Budapest, Hungary – Hungary’s March 15 Revolution Day has been a politically charged national holiday throughout the 12 years of Prime Minister Viktor Orban’s divisive populist rule.
But this year, the crowds filling Budapest’s streets were haunted by the horrors and uncertainty emanating from the war in neighbouring Ukraine.
On the podiums, the mood was largely the same, as Orban, vying for a fourth consecutive term in the April 3 parliamentary vote, and his challenger sought to keep pace with events.
The illiberal prime minister’s Fidesz party this year converted the commemoration of Hungary’s 1848 revolution against Habsburg rule – complete with a vicious crackdown from Tsarist Russia – into a “peace march”.
Orban warned his supporters that they face a choice between “a pro-peace right or pro-war left”.
Peter Marki-Zay, the prime ministerial candidate for the six-party united opposition that is posing Orban his first domestic political challenge in more than 10 years, spoke of “a single historic choice: to choose Europe over the East, freedom over tyranny”.
This was not the script that either expected three weeks ago.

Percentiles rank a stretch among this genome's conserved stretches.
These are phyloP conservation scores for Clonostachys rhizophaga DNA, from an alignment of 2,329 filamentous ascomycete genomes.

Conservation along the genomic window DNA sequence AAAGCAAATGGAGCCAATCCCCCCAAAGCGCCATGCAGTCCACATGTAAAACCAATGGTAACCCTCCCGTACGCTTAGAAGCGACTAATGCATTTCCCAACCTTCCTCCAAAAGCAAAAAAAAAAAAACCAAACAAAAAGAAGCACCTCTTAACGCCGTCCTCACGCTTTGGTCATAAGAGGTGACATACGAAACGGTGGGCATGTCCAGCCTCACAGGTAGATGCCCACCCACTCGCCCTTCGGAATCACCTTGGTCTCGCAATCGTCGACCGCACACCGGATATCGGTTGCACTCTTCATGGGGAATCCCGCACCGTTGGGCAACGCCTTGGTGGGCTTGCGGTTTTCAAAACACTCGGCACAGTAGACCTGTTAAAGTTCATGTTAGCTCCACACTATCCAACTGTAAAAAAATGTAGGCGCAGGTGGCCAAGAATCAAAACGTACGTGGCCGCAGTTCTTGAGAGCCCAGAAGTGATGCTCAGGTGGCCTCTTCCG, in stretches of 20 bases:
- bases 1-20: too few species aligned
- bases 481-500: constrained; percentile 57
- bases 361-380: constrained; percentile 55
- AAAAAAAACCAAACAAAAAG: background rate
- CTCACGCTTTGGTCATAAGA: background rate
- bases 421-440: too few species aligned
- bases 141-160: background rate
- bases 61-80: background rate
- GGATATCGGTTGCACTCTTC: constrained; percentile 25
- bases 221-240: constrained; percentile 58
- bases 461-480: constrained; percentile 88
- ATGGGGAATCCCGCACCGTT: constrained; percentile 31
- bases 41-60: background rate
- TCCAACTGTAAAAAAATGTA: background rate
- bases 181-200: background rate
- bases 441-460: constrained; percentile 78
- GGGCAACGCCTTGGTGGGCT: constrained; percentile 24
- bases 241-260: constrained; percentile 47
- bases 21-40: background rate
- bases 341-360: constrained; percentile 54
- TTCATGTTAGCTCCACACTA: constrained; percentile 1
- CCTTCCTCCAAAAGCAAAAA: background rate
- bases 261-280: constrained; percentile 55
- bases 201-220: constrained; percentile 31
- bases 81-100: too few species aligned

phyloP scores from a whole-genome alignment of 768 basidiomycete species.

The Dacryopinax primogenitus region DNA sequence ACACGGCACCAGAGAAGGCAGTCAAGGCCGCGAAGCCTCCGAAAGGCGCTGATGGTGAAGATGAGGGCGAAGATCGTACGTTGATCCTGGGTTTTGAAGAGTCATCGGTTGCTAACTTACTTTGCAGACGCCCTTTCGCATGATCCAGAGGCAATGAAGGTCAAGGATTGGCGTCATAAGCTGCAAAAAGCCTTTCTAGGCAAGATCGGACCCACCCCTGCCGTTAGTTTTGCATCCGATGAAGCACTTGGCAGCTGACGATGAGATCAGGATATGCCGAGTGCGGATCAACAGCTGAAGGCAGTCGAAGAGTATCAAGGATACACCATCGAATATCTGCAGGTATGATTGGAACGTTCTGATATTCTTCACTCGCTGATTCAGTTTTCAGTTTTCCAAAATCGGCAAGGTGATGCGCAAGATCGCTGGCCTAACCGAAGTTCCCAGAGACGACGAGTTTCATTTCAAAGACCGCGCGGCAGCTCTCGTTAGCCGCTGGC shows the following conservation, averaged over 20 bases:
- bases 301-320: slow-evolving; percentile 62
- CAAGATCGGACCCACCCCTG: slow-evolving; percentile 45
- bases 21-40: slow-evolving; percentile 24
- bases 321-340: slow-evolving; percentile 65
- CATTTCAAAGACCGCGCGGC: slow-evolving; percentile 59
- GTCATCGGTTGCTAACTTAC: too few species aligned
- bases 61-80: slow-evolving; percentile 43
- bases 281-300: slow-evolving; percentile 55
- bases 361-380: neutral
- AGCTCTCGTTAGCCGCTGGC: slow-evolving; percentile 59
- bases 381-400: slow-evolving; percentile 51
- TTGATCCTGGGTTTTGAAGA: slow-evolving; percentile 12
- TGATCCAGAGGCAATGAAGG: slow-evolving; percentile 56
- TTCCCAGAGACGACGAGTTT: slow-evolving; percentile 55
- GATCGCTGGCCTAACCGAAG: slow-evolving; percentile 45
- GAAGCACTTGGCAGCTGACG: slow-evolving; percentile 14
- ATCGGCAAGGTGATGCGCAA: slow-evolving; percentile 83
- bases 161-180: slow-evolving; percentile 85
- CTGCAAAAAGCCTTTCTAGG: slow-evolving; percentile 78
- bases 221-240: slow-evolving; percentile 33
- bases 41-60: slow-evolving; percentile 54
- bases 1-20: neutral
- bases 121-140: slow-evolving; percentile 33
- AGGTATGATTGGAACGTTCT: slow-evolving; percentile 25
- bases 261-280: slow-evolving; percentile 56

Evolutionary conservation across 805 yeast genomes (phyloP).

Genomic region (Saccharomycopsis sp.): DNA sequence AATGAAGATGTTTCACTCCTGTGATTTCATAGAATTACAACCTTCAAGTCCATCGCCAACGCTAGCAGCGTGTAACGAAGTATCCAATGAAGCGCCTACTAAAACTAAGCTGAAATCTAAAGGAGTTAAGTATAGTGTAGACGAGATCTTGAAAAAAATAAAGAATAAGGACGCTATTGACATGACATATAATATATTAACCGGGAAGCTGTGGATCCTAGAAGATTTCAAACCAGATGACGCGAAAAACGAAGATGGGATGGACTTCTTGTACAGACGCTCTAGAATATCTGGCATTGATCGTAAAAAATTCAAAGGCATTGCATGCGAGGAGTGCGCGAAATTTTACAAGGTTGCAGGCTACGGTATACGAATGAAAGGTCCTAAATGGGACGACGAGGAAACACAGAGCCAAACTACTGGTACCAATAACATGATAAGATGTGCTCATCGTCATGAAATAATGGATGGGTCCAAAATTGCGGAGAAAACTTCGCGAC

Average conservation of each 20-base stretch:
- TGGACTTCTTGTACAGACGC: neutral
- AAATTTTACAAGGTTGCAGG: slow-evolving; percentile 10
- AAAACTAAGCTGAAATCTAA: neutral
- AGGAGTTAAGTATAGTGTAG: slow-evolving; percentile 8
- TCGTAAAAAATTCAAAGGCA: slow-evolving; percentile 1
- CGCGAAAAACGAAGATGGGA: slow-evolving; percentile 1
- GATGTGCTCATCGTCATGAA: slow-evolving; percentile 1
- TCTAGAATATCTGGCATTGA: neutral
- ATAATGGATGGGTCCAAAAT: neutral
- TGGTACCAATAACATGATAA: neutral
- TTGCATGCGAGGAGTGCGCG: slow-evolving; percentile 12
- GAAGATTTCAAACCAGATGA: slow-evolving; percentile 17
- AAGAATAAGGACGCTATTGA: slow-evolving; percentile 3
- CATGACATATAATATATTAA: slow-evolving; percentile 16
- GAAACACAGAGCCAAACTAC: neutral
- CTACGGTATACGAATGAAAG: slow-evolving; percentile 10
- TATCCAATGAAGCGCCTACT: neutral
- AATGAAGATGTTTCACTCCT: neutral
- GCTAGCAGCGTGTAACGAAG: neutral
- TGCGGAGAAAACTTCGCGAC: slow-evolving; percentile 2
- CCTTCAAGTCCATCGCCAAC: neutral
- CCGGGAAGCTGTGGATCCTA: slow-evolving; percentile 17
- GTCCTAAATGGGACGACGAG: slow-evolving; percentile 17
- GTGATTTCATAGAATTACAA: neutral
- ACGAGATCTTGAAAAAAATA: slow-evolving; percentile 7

Orban’s campaign originally planned to focus on the LGBTQ referendum that voters will also be asked to consider at the ballot box, and other issues related to his long cultural war against liberals, migrants, the European Union and United States philanthropist George Soros.
The longstanding claims that Orban has used multiple terms armed with a constitutional majority to build a network of corruption and derail the rule of law had topped the opposition’s strategy.
But Ukraine’s dominance of the news cycle means that both these blueprints have been ripped up as the contenders scramble to react to the chaos spilling across the border.
East vs West
Russia’s aggression is particularly tricky for Orban, who has spent his rule earning the title of Russian President Vladimir Putin’s closest EU ally.
Budapest has continued to seek to avoid alienating the Kremlin. While the government did not veto Brussels’ sanctions, Orban insists Hungary will neither reduce its Russian energy reliance nor allow weapons heading for Ukraine to transit its territory.
This ambiguity has earned no little international scorn. Ukraine’s defence minister Oleksii Reznikov even pondered whether Hungarians remember the 1956 revolution, “when Soviet tanks trampled their freedom on the streets of Budapest and Hungarians asked the West for help”.